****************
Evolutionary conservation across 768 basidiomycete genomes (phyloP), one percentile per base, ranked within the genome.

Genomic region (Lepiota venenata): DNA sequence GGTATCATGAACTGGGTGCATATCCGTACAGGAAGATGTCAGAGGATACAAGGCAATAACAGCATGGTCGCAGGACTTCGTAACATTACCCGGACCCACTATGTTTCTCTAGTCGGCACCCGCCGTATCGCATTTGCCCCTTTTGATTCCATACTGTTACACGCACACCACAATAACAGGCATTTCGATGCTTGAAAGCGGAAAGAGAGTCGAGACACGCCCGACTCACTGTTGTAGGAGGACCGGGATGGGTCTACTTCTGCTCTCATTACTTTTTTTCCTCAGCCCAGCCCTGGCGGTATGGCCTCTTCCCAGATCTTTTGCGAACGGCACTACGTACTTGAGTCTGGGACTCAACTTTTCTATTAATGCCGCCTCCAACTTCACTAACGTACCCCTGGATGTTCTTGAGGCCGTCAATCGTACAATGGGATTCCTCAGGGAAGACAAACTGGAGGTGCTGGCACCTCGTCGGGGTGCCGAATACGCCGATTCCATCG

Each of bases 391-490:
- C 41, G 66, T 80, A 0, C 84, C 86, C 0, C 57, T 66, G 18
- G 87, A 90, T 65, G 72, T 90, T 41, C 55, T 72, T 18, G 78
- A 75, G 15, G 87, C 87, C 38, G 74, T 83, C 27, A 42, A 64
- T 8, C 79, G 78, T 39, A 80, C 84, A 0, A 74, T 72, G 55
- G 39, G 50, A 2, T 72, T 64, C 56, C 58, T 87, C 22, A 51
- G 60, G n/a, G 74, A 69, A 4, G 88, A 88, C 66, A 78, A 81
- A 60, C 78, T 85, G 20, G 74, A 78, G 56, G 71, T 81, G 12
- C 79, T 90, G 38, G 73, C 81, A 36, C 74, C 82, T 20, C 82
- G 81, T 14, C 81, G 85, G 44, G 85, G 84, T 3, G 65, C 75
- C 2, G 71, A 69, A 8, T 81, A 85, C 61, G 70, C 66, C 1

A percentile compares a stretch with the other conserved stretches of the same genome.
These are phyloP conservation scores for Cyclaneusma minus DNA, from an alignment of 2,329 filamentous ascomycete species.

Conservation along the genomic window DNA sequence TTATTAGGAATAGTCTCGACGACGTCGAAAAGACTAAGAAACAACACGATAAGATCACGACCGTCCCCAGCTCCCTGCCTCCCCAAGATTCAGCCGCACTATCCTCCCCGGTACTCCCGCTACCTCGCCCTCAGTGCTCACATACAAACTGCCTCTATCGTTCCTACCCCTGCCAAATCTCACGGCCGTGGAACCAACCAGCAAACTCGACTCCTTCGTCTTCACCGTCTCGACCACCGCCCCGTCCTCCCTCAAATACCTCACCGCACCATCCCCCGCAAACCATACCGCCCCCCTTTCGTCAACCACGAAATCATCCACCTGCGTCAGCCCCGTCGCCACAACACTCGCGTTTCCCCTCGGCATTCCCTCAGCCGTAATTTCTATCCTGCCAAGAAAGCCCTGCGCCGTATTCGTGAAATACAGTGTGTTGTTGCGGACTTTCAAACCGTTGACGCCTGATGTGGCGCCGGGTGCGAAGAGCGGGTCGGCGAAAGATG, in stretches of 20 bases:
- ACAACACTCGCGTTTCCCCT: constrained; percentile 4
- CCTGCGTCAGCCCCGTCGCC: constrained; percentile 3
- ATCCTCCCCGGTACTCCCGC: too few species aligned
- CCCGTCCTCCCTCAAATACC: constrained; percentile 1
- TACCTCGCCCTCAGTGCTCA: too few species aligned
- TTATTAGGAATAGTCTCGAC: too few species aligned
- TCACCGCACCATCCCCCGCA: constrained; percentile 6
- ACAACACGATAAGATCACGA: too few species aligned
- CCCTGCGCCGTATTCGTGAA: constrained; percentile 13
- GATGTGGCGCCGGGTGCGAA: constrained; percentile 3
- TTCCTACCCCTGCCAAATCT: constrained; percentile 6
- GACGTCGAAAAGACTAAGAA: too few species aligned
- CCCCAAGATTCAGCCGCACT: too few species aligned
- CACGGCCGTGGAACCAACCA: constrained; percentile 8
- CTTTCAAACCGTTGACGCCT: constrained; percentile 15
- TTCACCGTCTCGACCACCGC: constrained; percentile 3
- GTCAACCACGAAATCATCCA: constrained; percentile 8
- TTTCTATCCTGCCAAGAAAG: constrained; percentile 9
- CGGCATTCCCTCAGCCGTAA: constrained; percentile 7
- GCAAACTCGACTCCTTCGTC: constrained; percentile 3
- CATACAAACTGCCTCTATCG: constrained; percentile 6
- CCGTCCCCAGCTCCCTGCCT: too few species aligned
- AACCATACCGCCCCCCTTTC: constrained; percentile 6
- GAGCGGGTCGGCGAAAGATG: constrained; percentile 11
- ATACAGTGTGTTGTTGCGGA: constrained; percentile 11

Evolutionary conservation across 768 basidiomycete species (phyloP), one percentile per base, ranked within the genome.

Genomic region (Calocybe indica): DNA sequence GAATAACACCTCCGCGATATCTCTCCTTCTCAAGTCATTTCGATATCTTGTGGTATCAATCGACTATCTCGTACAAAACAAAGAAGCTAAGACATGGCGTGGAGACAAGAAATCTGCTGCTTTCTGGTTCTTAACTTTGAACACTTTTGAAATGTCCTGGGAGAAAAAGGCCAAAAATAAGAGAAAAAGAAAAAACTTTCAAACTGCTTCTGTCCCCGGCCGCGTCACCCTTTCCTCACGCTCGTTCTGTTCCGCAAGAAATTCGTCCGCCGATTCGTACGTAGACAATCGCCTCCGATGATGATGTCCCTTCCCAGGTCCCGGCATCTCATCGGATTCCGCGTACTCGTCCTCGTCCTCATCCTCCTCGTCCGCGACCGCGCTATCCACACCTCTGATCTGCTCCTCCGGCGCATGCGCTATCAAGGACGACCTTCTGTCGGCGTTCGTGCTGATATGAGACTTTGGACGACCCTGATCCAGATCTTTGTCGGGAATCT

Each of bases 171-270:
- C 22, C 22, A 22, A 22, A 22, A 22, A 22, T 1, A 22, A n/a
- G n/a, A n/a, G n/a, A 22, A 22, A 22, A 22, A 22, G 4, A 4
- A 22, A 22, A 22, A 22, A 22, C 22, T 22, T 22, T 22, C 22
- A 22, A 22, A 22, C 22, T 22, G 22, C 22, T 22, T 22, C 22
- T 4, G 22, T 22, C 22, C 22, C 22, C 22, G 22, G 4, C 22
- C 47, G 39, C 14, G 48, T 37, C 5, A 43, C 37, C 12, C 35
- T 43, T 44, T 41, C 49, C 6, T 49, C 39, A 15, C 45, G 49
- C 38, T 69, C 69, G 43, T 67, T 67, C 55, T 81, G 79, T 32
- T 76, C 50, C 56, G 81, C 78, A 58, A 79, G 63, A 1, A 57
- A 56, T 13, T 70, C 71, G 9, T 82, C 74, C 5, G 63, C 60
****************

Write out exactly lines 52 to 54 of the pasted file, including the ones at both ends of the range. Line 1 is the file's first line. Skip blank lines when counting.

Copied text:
- C 38, T 69, C 69, G 43, T 67, T 67, C 55, T 81, G 79, T 32
- T 76, C 50, C 56, G 81, C 78, A 58, A 79, G 63, A 1, A 57
- A 56, T 13, T 70, C 71, G 9, T 82, C 74, C 5, G 63, C 60